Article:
Making a face mask a Veblen good: Challenges luxury fashion industries face during the pandemic

Updated: Aug 30, 2020

The luxury fashion industry is generally considered to be more resistant to economic crises in comparison to other sectors, yet it is still significantly influenced by such downturns. During the recession of 2009 the global luxury goods market decreased by approximately 10% [1]. However, the turbulences the industry experiences during the current coronavirus pandemic seem to be not purely financial. Initially, following the drop in consumer confidence as the virus spread, there was a rapid fall in luxury spending [2]. It quickly started to rise again, but did not yet reach pre-pandemic levels. Nevertheless, this trend suggests that many consumers of luxuries have the means to continue with consumption – most likely because they are more affluent, thus more financially resistant to crises. It is the decreased consumer confidence and protective government regulations, driven by COVID-19 developments, that hinder luxury expenditure and harm sales of luxury fashion houses. The solution seems to lie on their side. They have to adjust their go-to-market strategies to enable continuous consumption in line with the health protection regulations. Consequently, the luxury fashion industry will change more profoundly as it faces more complicated problems than during any other economic downturn so far.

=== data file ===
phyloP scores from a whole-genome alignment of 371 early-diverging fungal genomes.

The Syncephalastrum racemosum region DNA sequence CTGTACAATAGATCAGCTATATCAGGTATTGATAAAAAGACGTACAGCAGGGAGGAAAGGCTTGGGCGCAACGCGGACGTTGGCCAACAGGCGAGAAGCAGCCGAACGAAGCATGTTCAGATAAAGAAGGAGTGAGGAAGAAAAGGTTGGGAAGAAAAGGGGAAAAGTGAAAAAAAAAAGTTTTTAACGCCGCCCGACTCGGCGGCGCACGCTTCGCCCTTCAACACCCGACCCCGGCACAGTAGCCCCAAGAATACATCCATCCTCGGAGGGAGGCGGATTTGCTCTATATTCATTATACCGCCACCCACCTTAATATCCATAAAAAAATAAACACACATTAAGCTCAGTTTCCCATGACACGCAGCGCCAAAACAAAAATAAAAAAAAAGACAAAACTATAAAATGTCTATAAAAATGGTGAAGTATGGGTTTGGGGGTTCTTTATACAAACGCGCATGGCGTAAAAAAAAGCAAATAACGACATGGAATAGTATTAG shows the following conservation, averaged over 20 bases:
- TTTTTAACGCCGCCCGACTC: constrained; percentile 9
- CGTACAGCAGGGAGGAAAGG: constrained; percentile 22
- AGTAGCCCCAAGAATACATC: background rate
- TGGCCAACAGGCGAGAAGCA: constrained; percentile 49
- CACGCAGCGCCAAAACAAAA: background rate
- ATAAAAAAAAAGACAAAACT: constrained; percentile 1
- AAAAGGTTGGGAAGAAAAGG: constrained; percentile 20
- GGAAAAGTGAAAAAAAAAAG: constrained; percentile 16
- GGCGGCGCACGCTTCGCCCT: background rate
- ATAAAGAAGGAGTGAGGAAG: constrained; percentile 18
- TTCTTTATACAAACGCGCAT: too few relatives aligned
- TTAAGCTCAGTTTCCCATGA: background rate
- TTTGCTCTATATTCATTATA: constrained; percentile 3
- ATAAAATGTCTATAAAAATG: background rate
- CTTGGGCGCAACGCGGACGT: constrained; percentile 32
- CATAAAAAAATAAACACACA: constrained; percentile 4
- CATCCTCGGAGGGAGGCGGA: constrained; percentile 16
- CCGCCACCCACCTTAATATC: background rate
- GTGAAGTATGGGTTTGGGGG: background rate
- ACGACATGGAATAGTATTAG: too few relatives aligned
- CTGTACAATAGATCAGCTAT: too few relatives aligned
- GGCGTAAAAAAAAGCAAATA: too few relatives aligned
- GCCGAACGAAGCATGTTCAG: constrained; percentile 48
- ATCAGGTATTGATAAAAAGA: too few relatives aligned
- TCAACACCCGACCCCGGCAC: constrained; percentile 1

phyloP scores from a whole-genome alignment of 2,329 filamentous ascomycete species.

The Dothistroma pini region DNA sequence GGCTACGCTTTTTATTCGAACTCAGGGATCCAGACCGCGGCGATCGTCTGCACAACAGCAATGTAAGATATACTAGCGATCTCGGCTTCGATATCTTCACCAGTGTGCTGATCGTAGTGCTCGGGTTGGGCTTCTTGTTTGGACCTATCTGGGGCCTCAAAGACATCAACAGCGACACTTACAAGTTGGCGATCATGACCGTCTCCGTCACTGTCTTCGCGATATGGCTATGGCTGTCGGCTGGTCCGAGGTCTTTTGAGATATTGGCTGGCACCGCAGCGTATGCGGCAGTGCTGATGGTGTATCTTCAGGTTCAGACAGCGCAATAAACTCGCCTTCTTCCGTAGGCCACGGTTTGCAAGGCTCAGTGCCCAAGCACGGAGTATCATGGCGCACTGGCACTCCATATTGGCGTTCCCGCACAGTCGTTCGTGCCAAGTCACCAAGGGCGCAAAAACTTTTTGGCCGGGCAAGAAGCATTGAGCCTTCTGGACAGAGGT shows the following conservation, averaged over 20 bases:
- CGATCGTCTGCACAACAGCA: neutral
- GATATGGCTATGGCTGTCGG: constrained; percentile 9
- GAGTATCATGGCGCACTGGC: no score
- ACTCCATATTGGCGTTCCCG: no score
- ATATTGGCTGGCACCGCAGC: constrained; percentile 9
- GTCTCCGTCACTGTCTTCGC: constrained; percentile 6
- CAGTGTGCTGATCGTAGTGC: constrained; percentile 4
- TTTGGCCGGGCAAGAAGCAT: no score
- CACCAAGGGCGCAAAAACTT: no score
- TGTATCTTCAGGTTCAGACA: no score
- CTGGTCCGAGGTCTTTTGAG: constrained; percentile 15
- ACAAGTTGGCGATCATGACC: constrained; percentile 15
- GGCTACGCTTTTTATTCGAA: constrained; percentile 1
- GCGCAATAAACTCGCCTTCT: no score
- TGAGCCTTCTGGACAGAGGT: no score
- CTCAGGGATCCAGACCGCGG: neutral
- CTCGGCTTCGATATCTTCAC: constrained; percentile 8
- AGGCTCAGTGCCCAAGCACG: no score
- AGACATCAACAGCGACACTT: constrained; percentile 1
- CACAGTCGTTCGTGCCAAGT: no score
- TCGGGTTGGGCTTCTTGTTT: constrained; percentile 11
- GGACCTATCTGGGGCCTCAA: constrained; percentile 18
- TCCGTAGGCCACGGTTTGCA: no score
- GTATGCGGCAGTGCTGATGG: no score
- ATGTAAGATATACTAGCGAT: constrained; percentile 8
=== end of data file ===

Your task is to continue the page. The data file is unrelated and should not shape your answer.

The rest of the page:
How did a face mask become a Veblen good?

The best example, upon which it can be explained how the pandemic has shaken the luxury fashion industry upside down, is the example of a face mask.

Luxury fashion brands quickly remodelled the production to support fighting the global health crisis. Even the biggest luxury retail groups, such as LVMH, switched their production from “regular” clothes, shoes, and accessories to health security appliances which included face masks. These products were donated to the COVID-19 frontline – mostly hospitals. It had positively affected the public image of fashion brands, since they were perceived as supportive to local health services, but it did not increase their sales. 

As the coronavirus spread, European and North American states made it obligatory for everyone to wear a face mask in public places. Many nonexclusive fashion retailers decided to offer their customers this particular product to cover increased demand as well as boost their sales. However, the established luxury brands could not just start to sell health security appliances, because the high status of a fashion house is defined by unique design followed by a high price while a face mask is a simple, thus relatively cheap product. It had to have the “luxurious dimension” first.

Then, fashion brands took an ordinary face mask, combined it with creative prints, embroidered the name of a couture house, and an exceptionally high price. And people literally bought it! The mask quickly became synonymous with superior socio-material status of the owner. It encouraged the luxury fashion producers to increase the price – Louis Vuitton has set it at 1800$ in June. The demand did not decrease; on the contrary, such face masks became even more desirable. Having this economic characteristic classifies a face mask of this kind as one of the Veblen goods, the group of which consists of very luxurious and exclusive products which do not follow the law of demand – like yachts, jewellery, or wines.